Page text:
Innovation and investment – time to think wider than VC

Language is important. When it comes to talking about innovation and investment in the same sentence the focus invariably turns to venture capital.

Long term asset owners have had a mixed experience with venture capital to the point that CALPERS, the Californian public sector fund, has decided to no longer allocate to VC.

But innovation is not just about venture capital. The Oxford Dictionary defines the word innovate as to ‘make changes in something.’ The key word here is change.

Change is fundamental to investment. It is a beast that is hard to control, and much of the investment processes we use are designed to strip out different elements of change in an attempt to tame them.

The one thing that is certain is that the world does not sit still. In fact the pace of change is such that I struggle how to answer my kids’ questions. The olden days – that mystical time that used to refer to knights and castles, now goes all the way back to the era before the ipad was invented – yes, all the way back to before 2010. Our kids are growing up in a world where they think rapid change is normal. The last question I had was ‘Dad, did you have electricity when you were a kid?’

One of the anxieties that Australians have is that we are somehow not an innovative society. We worry endlessly about whether we can create a venture capital industry to rival Silicon Valley.

I think it is time we got rid of this innovation anxiety. Venture capital is at the end of the day just a structure. There is a very good question as to whether it is the best structure for long term investors. VC returns are volatile, which doesn’t suit a system that is measured on short term performance. VC funds are also illiquid and have high due diligence costs. The model of exiting an investment just as it starts to get started is also questionable for long term investors.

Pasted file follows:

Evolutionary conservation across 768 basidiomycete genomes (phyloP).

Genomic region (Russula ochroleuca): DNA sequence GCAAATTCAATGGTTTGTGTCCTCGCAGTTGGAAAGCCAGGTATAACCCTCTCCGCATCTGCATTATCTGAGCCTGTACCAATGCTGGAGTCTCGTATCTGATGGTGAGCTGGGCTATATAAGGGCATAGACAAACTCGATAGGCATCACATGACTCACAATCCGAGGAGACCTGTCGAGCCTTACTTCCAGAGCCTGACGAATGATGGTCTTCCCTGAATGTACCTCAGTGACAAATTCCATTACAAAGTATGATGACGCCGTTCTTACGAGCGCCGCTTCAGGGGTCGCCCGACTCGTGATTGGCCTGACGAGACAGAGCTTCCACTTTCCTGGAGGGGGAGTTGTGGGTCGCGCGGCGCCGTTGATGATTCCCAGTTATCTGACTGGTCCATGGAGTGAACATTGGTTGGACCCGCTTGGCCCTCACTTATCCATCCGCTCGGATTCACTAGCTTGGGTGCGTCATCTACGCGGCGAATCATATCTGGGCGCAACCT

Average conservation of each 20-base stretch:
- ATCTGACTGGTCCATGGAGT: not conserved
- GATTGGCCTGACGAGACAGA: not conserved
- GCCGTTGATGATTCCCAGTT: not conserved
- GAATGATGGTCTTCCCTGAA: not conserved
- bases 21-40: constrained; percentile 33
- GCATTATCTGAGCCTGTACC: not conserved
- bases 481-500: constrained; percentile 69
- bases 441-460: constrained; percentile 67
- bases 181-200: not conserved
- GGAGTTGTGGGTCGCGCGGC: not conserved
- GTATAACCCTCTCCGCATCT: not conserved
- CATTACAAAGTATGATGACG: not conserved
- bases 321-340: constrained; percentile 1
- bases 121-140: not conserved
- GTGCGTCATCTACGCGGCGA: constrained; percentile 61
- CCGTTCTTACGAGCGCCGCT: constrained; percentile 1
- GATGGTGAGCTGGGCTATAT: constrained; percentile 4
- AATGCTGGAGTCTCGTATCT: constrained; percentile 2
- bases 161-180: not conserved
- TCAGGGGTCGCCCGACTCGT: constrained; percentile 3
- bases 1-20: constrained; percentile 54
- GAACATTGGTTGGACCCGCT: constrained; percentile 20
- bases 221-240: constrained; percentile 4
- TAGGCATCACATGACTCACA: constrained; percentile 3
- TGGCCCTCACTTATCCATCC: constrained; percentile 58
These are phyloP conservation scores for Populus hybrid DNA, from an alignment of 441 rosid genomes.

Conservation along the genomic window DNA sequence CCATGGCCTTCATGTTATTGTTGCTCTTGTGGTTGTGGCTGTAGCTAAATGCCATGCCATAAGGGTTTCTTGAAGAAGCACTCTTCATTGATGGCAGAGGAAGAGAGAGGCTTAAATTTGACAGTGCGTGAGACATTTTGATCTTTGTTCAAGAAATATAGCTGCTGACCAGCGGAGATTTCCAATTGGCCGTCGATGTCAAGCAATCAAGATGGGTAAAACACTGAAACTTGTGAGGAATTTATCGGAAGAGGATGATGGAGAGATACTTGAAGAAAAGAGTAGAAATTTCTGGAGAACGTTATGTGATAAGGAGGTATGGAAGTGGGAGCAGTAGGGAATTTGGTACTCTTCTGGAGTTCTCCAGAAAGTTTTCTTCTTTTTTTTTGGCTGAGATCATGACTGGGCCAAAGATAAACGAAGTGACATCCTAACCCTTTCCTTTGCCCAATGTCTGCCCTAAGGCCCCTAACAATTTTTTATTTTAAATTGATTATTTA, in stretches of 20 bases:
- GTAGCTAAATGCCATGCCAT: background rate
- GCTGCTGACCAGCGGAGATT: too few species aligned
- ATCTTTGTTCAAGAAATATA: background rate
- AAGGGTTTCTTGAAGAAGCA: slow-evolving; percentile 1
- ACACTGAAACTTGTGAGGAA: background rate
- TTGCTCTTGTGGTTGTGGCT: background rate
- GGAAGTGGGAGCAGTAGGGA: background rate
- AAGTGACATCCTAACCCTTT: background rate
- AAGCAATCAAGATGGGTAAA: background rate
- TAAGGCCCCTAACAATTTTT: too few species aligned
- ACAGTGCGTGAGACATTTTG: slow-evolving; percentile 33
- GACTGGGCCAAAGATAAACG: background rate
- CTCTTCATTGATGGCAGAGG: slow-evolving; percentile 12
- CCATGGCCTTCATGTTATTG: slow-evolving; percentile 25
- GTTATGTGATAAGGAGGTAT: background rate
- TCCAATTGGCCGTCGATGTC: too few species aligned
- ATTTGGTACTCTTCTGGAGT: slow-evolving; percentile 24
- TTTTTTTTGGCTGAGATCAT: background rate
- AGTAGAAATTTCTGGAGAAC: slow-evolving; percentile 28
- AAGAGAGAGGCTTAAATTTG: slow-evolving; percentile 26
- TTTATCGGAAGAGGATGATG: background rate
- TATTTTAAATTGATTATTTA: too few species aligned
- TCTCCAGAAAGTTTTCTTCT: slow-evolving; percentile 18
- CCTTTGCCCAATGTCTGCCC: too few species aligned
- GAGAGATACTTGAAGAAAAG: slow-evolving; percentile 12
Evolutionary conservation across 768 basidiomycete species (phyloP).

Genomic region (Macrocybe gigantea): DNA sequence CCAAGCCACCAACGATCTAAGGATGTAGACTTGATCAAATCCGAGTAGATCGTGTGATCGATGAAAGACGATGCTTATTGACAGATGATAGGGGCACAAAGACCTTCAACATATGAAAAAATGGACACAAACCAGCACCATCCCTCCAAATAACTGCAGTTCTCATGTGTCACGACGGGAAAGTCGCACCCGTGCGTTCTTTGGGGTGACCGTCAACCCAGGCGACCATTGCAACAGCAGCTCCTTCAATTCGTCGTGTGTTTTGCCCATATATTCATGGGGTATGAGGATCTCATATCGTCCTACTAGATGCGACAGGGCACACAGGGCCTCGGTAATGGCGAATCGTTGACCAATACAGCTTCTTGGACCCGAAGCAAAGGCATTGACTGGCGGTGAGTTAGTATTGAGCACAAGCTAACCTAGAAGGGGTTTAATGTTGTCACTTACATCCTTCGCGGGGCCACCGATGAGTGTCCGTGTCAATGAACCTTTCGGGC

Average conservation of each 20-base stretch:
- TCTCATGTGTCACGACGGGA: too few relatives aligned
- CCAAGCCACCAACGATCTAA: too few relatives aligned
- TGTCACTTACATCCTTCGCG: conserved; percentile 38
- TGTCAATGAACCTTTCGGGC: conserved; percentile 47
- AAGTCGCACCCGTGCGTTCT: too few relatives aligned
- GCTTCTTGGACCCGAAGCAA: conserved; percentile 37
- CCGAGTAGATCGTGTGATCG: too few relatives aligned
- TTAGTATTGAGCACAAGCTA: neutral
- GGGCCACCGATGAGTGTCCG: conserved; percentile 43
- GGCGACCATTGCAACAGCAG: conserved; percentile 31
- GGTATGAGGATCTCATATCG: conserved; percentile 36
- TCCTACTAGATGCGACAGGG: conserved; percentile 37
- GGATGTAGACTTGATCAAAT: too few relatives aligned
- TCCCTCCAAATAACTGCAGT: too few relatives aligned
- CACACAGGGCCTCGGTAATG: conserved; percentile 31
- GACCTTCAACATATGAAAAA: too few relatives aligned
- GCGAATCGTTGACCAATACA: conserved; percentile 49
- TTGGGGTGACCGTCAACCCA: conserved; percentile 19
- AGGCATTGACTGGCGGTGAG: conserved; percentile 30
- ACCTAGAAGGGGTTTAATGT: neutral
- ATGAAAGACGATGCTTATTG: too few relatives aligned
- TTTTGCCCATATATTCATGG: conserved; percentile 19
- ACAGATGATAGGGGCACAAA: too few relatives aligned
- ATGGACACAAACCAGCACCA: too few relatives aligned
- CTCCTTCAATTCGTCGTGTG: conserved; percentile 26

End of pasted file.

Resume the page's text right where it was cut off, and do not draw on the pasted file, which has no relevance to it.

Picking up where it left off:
If we do want a VC industry in Australia then we need to look at different structures. We can’t ignore the ASX, which provides the governance and daily pricing that superannuation funds need. What we need to see is a series of listed innovation companies that build a portfolio of growing businesses.

Rather than selling a successful business once it reaches the first stage of maturity we need to be keeping these businesses and taking them to the second stage of development. It will only be in this way that we will develop the next generation of large cap Australian companies operating globally.

Investing in innovation through capital markets aligns to a superannuation system that has restrictions on liquidity, but which is rapidly outgrowing the investable opportunities within the ASX. The pathway forward is for start-up companies to collaborate to establish larger innovation companies. The sharing of governance, human resources and debt makes a lot of sense and is likely to be attractive to superannuation funds that have strong taxation and currency incentives to invest in Australia.

The good news is that there is no need for innovation anxiety – except when it comes to explaining the olden days to your kids.

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